Pennsylvania Supreme Court opens the door to public funding for abortion

Justice Christine Donohue Justice Christine Donohue of the Pennsylvania Supreme Court ordered that the case, which was previously dismissed, be reargued before the state's Commonwealth Court. | Credit: Public Domain|Wikimedia

The Supreme Court of Pennsylvania on Monday revived a 2019 lawsuit brought by a number of abortion providers in the state that challenges, on discrimination grounds, a longtime state law barring public funding for most abortions. 

In a 219-page ruling Jan. 29, the state high court reversed an earlier dismissal of the lawsuit, sending it back to the Commonwealth Court, one of the state’s two appellate courts. 

At issue is Pennsylvania’s Abortion Control Act, in place since the 1980s, which restricts the use of state and federal funds for abortion except “when necessary to avert the death of the mother” or in cases of rape or incest. 

The abortion providers bringing the lawsuit had argued, among other things, that Pennsylvania’s policies regarding the use of federal funds unfairly singled out women, since “there is no medical condition specific to men for which medical assistance denies coverage.”

The Commonwealth Court had previously dismissed the lawsuit in 2021 on the grounds that it was bound by Pennsylvania Supreme Court precedent; the state Supreme Court had previously upheld the abortion restrictions in 1985.

The majority ruling this week found that Pennsylvania’s law barring public funds for most abortions “discriminates against those women who choose to exercise their fundamental right to terminate a pregnancy” and that abortion providers have standing to sue the state over the policy.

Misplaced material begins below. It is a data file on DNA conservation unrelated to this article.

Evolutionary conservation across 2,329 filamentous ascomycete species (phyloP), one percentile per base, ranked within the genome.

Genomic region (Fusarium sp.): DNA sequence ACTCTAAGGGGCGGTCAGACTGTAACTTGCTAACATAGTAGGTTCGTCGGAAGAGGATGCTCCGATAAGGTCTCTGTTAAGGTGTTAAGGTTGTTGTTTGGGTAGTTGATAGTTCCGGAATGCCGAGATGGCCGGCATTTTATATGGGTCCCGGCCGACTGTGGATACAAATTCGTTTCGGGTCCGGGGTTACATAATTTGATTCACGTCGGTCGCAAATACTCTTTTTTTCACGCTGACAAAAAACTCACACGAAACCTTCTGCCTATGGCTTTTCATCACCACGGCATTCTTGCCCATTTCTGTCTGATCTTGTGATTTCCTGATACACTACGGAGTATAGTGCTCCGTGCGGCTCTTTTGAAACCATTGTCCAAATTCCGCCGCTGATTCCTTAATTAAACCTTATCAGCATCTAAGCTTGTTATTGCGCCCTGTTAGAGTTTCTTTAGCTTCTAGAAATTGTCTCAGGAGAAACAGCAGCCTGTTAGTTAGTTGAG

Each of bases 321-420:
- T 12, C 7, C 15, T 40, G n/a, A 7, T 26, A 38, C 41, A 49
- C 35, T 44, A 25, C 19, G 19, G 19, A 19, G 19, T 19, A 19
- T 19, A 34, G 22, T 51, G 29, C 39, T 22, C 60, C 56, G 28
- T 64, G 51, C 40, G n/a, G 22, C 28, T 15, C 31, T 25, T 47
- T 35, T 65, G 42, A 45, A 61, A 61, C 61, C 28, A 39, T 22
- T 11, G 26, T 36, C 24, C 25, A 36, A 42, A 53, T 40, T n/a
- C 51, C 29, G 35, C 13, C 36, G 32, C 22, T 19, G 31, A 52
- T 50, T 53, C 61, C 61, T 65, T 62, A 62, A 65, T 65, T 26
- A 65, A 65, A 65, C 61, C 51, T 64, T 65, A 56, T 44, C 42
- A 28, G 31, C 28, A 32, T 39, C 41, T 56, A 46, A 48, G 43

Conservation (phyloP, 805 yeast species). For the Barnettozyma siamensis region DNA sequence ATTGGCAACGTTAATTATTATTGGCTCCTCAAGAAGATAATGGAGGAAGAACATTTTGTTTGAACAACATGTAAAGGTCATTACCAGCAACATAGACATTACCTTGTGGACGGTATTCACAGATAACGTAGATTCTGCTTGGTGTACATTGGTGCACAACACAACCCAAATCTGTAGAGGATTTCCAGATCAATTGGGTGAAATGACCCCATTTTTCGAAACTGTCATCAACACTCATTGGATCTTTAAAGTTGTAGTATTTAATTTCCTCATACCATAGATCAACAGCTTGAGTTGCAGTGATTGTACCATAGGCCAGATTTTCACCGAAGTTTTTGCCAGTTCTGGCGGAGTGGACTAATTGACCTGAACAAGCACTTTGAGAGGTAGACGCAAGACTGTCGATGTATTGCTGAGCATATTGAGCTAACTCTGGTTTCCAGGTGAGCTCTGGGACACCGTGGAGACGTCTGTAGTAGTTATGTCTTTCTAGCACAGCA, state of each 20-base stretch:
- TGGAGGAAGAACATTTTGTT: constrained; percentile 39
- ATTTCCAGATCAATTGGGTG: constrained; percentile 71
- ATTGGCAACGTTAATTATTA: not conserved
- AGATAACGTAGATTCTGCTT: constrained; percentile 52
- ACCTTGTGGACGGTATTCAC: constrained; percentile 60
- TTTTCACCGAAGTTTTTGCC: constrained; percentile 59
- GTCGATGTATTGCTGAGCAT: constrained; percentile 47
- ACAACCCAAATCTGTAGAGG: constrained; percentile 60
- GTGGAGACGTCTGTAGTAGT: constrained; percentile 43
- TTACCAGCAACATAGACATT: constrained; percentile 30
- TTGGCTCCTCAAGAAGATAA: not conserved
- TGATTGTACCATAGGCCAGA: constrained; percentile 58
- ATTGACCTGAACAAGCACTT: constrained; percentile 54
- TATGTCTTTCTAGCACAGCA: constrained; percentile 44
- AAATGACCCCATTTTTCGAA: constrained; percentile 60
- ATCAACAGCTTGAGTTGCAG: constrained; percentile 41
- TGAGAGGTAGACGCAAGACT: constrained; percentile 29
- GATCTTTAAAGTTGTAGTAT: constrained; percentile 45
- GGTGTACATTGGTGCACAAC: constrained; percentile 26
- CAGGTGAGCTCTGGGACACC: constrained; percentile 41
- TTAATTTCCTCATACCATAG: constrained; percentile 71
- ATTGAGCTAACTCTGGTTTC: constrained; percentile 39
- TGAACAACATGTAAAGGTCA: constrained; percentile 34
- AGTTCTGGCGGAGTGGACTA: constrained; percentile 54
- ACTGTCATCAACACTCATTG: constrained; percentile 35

The ruling does not immediately change abortion policy in Pennsylvania. Rather, the state Supreme Court ruling sends the case back to the Commonwealth Court for further review. Abortion is presently legal in Pennsylvania up to 24 weeks in pregnancy, or later in pregnancy if the life of the mother is at risk.

Seventeen states use public state funds to pay for abortions, despite a federal policy known as the Hyde Amendment that since 1976 has prohibited the use of federal tax dollars to pay for abortion. States that want to pay for abortions through their Medicaid program could do so using their own funds and are not reimbursed by the federal government.

The Pennsylvania Catholic Conference, which advocates for policy in the state on behalf of the Catholic bishops, said it is working on a formal response to the state Supreme Court’s ruling. 

In a brief statement to CNA on Tuesday, Eric Failing, the conferences’s executive director, noted that it is “a complex case with a lot of decisions so we are going through it very carefully.”

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